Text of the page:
Schistosomiasis and STHs platform launched

Today IDDO has launched a new global scientific collaboration dedicated to schistosomiasis and STHs with TDR (the Special Programme for Research and Training in Tropical Diseases). This aims to expand data re-use and collaboration and accelerate better treatment and control of these diseases, which affect more than a billion people globally. 

Adult ascaris from child in Congo. Credit: Johnny Vlaminck
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Adult ascaris from child in Congo. Credit: Johnny Vlaminck

Until now, it has not always been possible to compare existing studies effectively due to differing methods of reporting. This new collaboration will address this gap by standardising and pooling individual-patient data; prioritising research questions; and facilitating complex meta-analyses to generate evidence on the efficacy of existing medicines to inform the development of new ones and advance understanding of the diseases.

John Reeder, TDR Director said: “The sharing and standardisation of data from clinical trials is very valuable in making the analysis of schistosomiasis and STH treatment outcomes more meaningful and consistent. We welcome further contributions from researchers to expand this data platform and support the disease control effort.”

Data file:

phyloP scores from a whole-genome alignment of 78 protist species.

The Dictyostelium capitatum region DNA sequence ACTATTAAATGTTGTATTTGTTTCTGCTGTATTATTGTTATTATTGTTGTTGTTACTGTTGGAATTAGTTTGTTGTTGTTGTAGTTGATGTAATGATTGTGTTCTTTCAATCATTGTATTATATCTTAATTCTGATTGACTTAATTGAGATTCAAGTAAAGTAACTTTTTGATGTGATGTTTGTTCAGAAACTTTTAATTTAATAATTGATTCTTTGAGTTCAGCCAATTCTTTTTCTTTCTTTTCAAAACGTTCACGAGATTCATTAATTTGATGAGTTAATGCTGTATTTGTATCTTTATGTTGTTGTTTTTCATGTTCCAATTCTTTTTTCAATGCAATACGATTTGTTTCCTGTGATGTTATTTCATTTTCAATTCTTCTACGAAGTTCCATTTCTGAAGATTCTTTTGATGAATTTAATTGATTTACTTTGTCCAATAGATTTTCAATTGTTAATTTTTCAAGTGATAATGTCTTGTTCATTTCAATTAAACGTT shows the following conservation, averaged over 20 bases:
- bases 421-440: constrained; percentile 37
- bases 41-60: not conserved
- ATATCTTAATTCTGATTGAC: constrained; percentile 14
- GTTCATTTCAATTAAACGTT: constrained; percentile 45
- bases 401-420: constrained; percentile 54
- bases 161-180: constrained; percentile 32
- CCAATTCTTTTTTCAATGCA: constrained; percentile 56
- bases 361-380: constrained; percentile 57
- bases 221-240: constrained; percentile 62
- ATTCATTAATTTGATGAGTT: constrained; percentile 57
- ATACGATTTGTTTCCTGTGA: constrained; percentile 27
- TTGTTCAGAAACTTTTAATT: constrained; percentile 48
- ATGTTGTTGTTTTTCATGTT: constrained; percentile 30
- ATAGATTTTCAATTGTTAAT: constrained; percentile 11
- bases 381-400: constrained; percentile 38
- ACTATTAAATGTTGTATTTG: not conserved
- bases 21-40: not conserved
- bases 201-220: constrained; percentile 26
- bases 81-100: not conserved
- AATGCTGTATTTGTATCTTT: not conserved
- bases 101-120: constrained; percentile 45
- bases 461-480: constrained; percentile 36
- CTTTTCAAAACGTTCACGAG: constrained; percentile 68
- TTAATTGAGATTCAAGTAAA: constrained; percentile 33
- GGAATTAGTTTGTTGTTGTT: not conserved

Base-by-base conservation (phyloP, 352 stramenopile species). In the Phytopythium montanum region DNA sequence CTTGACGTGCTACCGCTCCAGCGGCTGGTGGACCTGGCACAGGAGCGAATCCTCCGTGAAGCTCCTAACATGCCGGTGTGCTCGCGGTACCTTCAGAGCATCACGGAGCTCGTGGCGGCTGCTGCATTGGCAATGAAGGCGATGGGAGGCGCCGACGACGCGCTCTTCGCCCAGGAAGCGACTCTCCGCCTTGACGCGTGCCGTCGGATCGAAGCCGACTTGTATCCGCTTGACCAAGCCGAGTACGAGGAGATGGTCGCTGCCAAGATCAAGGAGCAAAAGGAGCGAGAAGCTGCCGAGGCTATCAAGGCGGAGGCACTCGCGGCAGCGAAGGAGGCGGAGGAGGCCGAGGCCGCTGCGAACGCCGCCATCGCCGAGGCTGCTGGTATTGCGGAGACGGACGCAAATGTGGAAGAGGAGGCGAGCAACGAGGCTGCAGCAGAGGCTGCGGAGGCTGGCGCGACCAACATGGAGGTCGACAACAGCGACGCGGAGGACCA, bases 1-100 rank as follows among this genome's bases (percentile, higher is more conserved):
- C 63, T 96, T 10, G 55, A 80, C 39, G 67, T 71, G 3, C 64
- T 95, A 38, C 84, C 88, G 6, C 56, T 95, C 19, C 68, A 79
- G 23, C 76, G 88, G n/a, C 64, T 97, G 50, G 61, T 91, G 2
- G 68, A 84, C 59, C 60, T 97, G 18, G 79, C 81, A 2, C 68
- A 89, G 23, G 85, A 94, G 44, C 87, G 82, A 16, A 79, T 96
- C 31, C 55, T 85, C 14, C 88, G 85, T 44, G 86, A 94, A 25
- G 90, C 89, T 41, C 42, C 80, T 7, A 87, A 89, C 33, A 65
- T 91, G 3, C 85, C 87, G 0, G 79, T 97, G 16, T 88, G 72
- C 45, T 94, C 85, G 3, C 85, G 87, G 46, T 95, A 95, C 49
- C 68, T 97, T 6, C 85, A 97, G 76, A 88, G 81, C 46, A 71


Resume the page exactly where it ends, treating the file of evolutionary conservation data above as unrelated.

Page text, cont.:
Schistosomiasis and soil transmitted helminthiases (STH) are caused by parasitic worms. Once infected through contaminated water the worms live in the veins of their human host. Infection by STHs (also known as intestinal worms) is through faecal contamination of soil, the worms can then live for years in the human GI tract. The diseases predominantly affect children causing chronic health problems such as malnutrition, abdominal pain, anaemia and stunted growth. The health and economic burden of these diseases is high, often perpetuating a cycle of poverty in the world’s poorest countries.

 The World Health Organization’s (WHO) recommended strategy is the regular mass distribution of medicines to affected communities. However, the effectiveness of this vast control effort could be at risk due to changes in parasite ecology, natural immunity, and resistance to the current antimicrobial medicines. With hundreds of millions of people given medicines for these conditions every year, it is vital to ensure ongoing, effective treatments.

Martin Walker, Assistant Professor in Epidemiology at the Royal Veterinary College, London Centre for Neglected Tropical Disease Research and scientific lead on the platform said: “We want the platform to be a hub that facilitates collaboration and data sharing among researchers and stakeholders in the schistosomiasis and STH communities. We are sure that we can emulate the successes of WWARN in the neglected tropical diseases domain.”

TDR, IDDO and the World Health Organization (WHO) convened two meetings in 2015 and 2018 to consult with stakeholders and experts and inform the development of the data-sharing platform.

IDDO has integrated robust technical and statistical solutions to ensure the security and anonymity of data to maintaining participant privacy and confidentiality. Only anonymised data are shared to the data platform and these are verified to ensure compliance with the HIPAA Safe Harbor process. A Data Access Committee (DAC), chaired by TDR and a group of public health independent representatives, manages external access to data.